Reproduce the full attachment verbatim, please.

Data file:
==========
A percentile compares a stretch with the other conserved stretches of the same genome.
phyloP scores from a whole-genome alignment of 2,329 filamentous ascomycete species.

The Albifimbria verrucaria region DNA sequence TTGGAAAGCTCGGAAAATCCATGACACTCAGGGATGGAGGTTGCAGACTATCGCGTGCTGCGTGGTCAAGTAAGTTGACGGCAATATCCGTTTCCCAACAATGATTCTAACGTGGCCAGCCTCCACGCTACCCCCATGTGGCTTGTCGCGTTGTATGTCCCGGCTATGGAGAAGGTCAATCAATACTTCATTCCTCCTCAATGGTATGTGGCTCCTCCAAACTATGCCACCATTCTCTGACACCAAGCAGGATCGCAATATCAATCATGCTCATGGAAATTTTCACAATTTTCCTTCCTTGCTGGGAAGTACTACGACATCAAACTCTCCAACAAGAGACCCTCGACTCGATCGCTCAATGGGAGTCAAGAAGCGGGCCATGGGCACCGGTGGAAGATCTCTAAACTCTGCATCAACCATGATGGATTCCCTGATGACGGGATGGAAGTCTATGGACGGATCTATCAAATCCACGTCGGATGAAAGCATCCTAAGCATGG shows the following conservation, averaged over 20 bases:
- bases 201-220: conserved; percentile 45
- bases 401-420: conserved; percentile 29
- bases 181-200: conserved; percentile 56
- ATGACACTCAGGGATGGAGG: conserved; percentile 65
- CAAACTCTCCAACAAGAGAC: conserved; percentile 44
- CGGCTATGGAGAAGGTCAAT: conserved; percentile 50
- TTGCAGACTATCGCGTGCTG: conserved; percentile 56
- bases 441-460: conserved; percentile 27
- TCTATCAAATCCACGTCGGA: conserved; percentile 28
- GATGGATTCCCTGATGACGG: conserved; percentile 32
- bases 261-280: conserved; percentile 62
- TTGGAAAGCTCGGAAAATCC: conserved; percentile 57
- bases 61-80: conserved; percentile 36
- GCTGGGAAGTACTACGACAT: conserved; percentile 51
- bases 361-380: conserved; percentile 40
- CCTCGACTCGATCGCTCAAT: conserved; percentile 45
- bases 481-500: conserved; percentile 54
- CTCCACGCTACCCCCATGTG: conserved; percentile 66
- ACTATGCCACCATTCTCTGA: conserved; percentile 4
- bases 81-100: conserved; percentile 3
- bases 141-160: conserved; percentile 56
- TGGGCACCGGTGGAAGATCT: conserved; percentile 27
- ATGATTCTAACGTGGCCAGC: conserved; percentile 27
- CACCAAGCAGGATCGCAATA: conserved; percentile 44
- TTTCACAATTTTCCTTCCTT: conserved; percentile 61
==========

A percentile compares a stretch with the other conserved stretches of the same genome.
phyloP scores from a whole-genome alignment of 2,329 filamentous ascomycete species.

The Albifimbria verrucaria region DNA sequence TTGGAAAGCTCGGAAAATCCATGACACTCAGGGATGGAGGTTGCAGACTATCGCGTGCTGCGTGGTCAAGTAAGTTGACGGCAATATCCGTTTCCCAACAATGATTCTAACGTGGCCAGCCTCCACGCTACCCCCATGTGGCTTGTCGCGTTGTATGTCCCGGCTATGGAGAAGGTCAATCAATACTTCATTCCTCCTCAATGGTATGTGGCTCCTCCAAACTATGCCACCATTCTCTGACACCAAGCAGGATCGCAATATCAATCATGCTCATGGAAATTTTCACAATTTTCCTTCCTTGCTGGGAAGTACTACGACATCAAACTCTCCAACAAGAGACCCTCGACTCGATCGCTCAATGGGAGTCAAGAAGCGGGCCATGGGCACCGGTGGAAGATCTCTAAACTCTGCATCAACCATGATGGATTCCCTGATGACGGGATGGAAGTCTATGGACGGATCTATCAAATCCACGTCGGATGAAAGCATCCTAAGCATGG shows the following conservation, averaged over 20 bases:
- bases 201-220: conserved; percentile 45
- bases 401-420: conserved; percentile 29
- bases 181-200: conserved; percentile 56
- ATGACACTCAGGGATGGAGG: conserved; percentile 65
- CAAACTCTCCAACAAGAGAC: conserved; percentile 44
- CGGCTATGGAGAAGGTCAAT: conserved; percentile 50
- TTGCAGACTATCGCGTGCTG: conserved; percentile 56
- bases 441-460: conserved; percentile 27
- TCTATCAAATCCACGTCGGA: conserved; percentile 28
- GATGGATTCCCTGATGACGG: conserved; percentile 32
- bases 261-280: conserved; percentile 62
- TTGGAAAGCTCGGAAAATCC: conserved; percentile 57
- bases 61-80: conserved; percentile 36
- GCTGGGAAGTACTACGACAT: conserved; percentile 51
- bases 361-380: conserved; percentile 40
- CCTCGACTCGATCGCTCAAT: conserved; percentile 45
- bases 481-500: conserved; percentile 54
- CTCCACGCTACCCCCATGTG: conserved; percentile 66
- ACTATGCCACCATTCTCTGA: conserved; percentile 4
- bases 81-100: conserved; percentile 3
- bases 141-160: conserved; percentile 56
- TGGGCACCGGTGGAAGATCT: conserved; percentile 27
- ATGATTCTAACGTGGCCAGC: conserved; percentile 27
- CACCAAGCAGGATCGCAATA: conserved; percentile 44
- TTTCACAATTTTCCTTCCTT: conserved; percentile 61